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    $\begingroup$ @Jim That is a pretty weak argument. The gravity of this question makes me wonder about how strongly you are trying to, em, help, given the bad pun in your answer. Together, unified, we can do better; we can lift up a standard of high quality comments, break the confinement of off topic comments, be grander than ourselves, stop stringing people along, and model better behavior. In theory, QED, but more importantly: OP, does simply pointing out that the ratio isn't actually infinite sufficient to answer your question, or are you wondering how the protons don't collide? $\endgroup$ – Yakk Jul 26 '16 at 15:29
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    $\begingroup$ @Yakk I sentence you to walk the Planck. $\endgroup$ – Don Branson Jul 26 '16 at 15:41
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First, the strong force acts on scales where our classical idea of forces as something that obeys Newton's laws breaks down anyway. The proper description of the strong force is as a quantum field theory. On the level of quarks, this is a theory of gluons, but on scales of the nucleus, only a "residual strong force", the nuclear force remains, which can be thought of as being effectively mediated by pions.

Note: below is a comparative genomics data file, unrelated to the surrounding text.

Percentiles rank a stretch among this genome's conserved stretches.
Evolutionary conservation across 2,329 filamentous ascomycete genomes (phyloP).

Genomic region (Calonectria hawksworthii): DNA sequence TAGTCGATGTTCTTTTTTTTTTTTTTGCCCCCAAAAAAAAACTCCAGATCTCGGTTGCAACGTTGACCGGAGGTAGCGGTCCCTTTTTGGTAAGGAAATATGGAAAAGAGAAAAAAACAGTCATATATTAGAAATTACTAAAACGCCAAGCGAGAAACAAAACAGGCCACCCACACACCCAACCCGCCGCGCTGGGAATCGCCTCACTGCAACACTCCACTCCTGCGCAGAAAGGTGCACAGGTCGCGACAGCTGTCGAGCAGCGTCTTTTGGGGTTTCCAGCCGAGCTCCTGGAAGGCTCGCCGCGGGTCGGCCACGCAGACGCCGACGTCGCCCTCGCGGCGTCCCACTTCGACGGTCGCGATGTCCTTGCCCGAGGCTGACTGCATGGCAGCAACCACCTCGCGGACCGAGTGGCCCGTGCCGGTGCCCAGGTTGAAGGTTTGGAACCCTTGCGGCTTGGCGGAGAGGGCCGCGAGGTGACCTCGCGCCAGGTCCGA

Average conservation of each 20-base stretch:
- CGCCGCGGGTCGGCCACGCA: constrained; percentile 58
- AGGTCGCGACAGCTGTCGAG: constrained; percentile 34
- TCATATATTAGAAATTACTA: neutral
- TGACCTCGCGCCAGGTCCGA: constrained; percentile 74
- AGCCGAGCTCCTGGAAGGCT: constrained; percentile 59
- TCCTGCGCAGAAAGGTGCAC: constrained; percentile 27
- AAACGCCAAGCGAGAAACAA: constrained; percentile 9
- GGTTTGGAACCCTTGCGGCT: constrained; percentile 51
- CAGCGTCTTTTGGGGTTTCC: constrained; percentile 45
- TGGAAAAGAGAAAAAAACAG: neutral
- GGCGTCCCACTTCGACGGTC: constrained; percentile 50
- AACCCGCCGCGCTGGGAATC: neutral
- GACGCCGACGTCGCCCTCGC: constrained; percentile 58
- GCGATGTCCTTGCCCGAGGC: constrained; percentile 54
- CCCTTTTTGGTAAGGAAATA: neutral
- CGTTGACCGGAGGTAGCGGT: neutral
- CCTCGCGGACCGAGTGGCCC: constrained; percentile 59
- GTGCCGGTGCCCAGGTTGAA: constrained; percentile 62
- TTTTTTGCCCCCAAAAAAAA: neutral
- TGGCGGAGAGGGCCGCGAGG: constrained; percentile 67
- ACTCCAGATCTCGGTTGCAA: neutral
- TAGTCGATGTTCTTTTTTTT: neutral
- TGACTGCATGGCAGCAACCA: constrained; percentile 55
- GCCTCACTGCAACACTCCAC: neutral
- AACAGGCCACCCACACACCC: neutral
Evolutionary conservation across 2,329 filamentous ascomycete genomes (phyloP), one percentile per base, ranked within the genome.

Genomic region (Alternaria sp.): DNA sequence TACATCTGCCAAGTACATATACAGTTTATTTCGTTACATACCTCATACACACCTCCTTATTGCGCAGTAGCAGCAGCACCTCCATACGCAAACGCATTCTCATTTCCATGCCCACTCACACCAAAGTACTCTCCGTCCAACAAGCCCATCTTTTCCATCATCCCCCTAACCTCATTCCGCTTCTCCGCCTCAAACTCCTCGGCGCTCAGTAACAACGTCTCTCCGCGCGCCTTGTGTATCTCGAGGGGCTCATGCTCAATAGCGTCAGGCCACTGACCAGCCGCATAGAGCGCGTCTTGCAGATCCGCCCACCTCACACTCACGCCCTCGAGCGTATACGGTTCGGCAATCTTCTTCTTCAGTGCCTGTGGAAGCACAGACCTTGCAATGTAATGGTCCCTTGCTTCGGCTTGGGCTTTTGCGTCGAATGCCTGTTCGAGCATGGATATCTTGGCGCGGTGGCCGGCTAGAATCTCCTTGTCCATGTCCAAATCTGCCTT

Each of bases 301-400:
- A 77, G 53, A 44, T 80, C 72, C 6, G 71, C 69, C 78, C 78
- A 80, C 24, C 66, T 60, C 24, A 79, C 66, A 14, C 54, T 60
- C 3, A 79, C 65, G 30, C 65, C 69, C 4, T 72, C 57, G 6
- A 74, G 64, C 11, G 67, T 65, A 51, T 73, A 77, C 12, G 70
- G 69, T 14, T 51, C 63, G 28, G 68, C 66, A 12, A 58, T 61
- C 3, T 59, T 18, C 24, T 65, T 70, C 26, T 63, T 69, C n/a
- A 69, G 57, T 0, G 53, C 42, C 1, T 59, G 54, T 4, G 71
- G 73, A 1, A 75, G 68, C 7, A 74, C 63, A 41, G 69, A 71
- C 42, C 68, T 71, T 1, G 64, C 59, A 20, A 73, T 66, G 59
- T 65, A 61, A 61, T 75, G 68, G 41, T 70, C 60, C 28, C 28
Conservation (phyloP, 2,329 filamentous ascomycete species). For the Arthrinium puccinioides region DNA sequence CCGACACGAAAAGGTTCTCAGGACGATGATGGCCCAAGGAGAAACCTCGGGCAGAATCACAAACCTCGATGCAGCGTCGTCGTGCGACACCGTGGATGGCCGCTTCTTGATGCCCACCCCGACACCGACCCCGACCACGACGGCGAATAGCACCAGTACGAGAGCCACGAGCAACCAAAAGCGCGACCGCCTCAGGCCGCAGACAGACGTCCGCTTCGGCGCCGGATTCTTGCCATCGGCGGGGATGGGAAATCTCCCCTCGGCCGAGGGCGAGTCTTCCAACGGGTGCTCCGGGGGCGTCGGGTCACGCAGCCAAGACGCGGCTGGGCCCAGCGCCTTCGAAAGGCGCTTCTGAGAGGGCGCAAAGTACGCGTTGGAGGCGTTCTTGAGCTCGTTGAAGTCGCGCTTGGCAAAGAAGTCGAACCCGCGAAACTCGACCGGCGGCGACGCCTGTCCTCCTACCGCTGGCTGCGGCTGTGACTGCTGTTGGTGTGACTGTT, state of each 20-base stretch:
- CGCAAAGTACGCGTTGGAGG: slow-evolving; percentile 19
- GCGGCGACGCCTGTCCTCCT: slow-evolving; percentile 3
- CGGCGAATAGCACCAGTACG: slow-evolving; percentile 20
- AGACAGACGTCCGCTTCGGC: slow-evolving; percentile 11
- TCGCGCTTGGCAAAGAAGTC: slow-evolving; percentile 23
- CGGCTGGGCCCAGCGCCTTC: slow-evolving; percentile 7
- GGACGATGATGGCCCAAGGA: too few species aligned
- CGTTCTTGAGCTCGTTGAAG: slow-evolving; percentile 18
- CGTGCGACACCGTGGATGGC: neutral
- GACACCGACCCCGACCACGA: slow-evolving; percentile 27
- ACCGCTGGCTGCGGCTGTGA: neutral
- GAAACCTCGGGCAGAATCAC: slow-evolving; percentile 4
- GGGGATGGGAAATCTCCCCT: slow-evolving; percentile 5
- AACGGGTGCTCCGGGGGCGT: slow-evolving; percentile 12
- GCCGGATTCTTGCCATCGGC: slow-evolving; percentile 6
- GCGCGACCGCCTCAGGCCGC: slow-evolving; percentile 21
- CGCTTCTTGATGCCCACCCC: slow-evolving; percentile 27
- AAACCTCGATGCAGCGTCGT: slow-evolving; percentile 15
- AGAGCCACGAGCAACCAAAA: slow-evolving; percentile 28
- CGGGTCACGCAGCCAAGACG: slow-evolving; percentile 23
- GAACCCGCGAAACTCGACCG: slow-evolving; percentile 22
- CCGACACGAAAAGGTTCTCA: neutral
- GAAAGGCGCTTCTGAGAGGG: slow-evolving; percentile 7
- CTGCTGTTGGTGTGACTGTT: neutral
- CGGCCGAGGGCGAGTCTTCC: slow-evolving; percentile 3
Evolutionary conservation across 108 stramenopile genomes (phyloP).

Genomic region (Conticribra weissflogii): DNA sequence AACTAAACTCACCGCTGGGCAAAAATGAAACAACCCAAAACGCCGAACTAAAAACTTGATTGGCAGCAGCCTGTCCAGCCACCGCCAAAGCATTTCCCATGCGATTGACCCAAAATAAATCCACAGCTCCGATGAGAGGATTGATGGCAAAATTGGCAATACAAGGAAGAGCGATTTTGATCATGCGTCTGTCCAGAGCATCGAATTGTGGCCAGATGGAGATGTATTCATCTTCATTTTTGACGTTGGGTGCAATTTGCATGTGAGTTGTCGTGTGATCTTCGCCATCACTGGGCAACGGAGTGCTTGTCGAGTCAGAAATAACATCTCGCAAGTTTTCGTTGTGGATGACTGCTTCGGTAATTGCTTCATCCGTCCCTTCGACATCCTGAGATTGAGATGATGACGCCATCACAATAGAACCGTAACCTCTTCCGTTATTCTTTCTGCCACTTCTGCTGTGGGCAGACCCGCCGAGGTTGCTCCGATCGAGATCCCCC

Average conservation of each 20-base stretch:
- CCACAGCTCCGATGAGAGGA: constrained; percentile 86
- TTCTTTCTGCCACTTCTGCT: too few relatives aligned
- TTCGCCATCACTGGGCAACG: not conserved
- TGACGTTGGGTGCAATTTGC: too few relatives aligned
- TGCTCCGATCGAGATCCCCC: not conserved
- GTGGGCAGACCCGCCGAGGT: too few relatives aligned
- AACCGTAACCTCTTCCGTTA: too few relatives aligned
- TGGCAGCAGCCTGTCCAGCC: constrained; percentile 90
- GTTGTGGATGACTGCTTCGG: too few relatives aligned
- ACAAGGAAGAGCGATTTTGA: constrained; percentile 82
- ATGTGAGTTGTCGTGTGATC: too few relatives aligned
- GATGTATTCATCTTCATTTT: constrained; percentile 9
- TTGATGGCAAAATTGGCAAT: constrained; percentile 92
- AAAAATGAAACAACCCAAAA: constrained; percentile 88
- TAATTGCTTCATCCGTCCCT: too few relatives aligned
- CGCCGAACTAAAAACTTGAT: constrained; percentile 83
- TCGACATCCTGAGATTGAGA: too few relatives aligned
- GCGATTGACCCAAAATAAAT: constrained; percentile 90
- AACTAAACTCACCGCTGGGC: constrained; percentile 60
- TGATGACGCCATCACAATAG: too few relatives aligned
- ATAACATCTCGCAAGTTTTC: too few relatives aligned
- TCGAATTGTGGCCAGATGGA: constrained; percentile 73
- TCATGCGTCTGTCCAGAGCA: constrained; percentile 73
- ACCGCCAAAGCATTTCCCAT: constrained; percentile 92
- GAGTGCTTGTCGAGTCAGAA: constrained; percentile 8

Now, a force mediated by pions is very different from one mediated by photons, for the simple reason that pions are massive. Massive forces do not, in their classical limit, follow a pure inverse square law, but yield the more general Yukawa potential, which goes as $\propto \frac{\mathrm{e}^{-mr}}{r^2}$ where $m$ is the mass of the mediating particle. That is, massive forces fall off far faster than electromagnetism.

So this makes it already difficult to tell what the "strength" of a force exactly is - it depends on the scale you are looking at, as Wikipedia's table for the strengths of the fundamental forces rightly acknowledges. However, in no sense is the strong force "infinitely stronger" than the electromagnetic force - it is simply much stronger than it, sufficient to keep nuclei together against electromagnetic repulsion.